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Lookup NU author(s): Emeritus Professor Roger Francis,
Dr Alexis Chuck,
Dr Paul Crook,
Dr John Fordham
Full text for this publication is not currently held within this repository. Alternative links are provided below where available.
Symptomatic vertebral fractures are associated with significant morbidity, excess mortality and health and social service expenditure. Up to 20% of patients with an incident vertebral fracture experience a further vertebral fracture within one year. It is therefore important that vertebral fractures are detected early, and treatment considered as soon as possible. Only a third of vertebral fractures come to medical attention, where they typically present with acute back pain, but other presentations include loss of height and increasing kyphosis. Spine X-rays should then be performed to confirm the diagnosis and exclude other pathology. Bone density measurements are not essential before starting treatment for osteoporosis in patients with low-trauma vertebral fractures, but may be useful to confirm osteoporosis when there is uncertainty about previous trauma. They may also aid in selecting the most appropriate therapy and monitoring response to treatment. Up to 30% of women and 55% of men with symptomatic vertebral crush fractures have underlying secondary osteoporosis, where treatment may lead to large increases in bone density. These conditions should therefore be sought by medical history, physical examination and appropriate investigations. The management of patients with acute vertebral fractures should include measures to reduce pain and improve mobility, as well as starting treatment for osteoporosis. Treatments have now been shown in randomized controlled trials to improve bone density and reduce the incidence of vertebral and non-vertebral fractures in patients with osteoporosis. Choice of treatment will depend on the underlying causes of bone loss, efficacy in any particular situation, cost, patient preference and the potential non-skeletal advantages and disadvantages.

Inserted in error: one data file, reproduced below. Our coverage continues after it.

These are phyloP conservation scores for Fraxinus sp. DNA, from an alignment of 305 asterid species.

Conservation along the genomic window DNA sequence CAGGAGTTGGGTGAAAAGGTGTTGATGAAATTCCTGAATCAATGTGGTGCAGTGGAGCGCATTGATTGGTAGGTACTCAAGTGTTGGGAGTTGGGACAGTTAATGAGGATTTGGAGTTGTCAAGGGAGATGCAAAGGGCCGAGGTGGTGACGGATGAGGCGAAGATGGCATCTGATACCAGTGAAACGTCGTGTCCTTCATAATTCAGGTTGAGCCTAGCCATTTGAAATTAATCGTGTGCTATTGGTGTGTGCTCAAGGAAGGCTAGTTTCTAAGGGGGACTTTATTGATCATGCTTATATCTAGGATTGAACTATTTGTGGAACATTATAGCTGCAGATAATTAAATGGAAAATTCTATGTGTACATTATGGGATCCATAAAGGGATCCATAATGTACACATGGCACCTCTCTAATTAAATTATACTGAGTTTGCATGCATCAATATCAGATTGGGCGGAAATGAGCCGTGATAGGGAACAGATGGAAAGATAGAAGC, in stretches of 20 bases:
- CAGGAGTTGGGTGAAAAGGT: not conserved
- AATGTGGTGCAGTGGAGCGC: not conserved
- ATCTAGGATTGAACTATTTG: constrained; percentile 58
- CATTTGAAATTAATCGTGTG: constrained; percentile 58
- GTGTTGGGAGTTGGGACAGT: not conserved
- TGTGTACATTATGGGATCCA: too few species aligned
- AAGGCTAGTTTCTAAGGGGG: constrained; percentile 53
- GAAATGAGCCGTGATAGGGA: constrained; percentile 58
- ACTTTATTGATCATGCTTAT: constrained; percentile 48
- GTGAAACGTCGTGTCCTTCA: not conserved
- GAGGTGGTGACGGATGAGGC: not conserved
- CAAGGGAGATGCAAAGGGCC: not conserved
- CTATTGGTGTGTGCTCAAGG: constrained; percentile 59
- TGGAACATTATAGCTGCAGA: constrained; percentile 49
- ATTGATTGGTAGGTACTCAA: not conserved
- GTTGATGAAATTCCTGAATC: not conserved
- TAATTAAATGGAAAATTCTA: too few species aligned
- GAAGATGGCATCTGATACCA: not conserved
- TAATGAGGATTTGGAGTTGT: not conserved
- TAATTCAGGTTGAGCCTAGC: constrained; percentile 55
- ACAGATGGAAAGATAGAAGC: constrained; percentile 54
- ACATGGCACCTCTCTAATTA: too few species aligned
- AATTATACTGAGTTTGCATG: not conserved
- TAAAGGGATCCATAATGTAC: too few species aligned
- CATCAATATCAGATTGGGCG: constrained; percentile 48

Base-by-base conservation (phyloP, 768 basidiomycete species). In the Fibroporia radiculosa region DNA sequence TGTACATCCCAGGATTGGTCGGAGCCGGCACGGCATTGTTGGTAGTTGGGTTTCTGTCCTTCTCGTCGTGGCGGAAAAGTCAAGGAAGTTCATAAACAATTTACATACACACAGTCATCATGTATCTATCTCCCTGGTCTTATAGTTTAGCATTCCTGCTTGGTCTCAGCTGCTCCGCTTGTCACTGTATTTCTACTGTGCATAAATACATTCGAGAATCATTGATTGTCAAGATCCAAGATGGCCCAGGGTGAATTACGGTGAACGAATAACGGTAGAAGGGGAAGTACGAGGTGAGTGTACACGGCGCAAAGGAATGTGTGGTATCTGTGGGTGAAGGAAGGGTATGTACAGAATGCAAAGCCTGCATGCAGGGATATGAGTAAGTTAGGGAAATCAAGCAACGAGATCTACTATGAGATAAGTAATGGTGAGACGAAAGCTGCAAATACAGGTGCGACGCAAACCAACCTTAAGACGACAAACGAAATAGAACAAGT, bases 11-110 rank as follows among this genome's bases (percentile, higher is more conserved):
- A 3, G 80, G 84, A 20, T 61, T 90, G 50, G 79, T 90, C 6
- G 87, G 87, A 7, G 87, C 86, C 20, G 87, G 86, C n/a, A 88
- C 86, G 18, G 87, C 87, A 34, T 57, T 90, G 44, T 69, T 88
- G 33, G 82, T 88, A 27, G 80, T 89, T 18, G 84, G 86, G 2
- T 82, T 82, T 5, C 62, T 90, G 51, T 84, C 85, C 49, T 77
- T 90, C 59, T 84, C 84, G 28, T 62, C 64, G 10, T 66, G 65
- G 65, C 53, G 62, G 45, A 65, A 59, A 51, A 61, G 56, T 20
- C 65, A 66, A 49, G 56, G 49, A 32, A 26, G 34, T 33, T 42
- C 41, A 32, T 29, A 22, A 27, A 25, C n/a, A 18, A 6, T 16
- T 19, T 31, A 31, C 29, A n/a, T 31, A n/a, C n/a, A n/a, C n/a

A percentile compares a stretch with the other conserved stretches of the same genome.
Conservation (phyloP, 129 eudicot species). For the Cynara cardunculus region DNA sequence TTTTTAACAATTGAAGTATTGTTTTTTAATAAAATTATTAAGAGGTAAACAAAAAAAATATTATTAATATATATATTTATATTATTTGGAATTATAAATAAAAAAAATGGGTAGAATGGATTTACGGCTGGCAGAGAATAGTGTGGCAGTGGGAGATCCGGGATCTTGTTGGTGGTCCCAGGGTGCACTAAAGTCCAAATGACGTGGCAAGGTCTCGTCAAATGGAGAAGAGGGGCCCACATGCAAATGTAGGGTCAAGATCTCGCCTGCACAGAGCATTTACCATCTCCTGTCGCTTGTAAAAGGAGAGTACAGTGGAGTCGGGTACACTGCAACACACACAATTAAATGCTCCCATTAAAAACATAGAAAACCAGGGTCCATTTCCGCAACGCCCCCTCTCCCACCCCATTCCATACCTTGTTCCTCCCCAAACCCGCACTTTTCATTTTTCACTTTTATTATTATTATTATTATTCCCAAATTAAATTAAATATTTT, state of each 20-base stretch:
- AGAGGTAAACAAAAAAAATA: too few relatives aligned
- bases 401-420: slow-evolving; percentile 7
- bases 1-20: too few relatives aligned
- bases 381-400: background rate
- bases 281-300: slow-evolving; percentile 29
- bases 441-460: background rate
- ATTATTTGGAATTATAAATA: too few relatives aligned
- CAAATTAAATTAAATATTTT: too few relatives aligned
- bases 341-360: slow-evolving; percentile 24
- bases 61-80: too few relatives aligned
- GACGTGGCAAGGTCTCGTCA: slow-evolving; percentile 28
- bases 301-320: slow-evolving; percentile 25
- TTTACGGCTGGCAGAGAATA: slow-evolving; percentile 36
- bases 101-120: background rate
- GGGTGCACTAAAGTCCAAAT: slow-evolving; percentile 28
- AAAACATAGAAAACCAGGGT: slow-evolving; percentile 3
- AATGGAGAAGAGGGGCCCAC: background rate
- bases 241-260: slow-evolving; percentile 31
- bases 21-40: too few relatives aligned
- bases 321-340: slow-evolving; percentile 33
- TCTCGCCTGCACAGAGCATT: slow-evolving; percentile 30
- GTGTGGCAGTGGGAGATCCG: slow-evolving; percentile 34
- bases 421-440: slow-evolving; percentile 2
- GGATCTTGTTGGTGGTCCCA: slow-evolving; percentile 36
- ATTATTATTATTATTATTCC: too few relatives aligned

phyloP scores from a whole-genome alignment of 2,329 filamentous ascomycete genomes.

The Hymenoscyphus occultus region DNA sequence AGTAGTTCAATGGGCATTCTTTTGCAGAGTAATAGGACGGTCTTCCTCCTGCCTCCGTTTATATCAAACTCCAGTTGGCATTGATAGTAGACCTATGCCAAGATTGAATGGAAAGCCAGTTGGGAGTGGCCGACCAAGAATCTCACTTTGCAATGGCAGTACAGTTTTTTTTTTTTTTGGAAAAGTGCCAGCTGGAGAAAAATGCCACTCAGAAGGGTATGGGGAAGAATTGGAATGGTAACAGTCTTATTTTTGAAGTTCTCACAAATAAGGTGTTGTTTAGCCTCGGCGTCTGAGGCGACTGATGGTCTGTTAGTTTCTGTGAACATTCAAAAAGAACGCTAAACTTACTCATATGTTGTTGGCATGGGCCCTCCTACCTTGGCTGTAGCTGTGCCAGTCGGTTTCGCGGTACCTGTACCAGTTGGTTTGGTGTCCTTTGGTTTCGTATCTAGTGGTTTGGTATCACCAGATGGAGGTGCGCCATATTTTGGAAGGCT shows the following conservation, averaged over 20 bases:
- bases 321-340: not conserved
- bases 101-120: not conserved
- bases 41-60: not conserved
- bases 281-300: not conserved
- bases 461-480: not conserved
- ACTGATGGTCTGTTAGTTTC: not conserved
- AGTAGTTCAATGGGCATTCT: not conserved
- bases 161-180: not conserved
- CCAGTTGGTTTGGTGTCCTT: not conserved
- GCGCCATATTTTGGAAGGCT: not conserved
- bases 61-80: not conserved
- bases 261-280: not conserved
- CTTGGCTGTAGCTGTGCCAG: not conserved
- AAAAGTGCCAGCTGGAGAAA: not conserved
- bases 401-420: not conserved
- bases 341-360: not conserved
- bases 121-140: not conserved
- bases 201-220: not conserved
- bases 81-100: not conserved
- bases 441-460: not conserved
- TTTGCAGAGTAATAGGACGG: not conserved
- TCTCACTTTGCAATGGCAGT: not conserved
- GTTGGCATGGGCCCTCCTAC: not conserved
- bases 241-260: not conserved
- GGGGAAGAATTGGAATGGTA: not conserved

Author(s): Francis RM, Baillie SP, Chuck AJ, Crook PR, Dunn N, Fordham JN, Kelly C, Rodgers A
Publication type: Review
Publication status: Published
Journal: QJM - An International Journal of Medicine
Print publication date: 01/02/2004
ISSN (print): 1460-2725
ISSN (electronic): 1460-2393
PubMed id: 14747620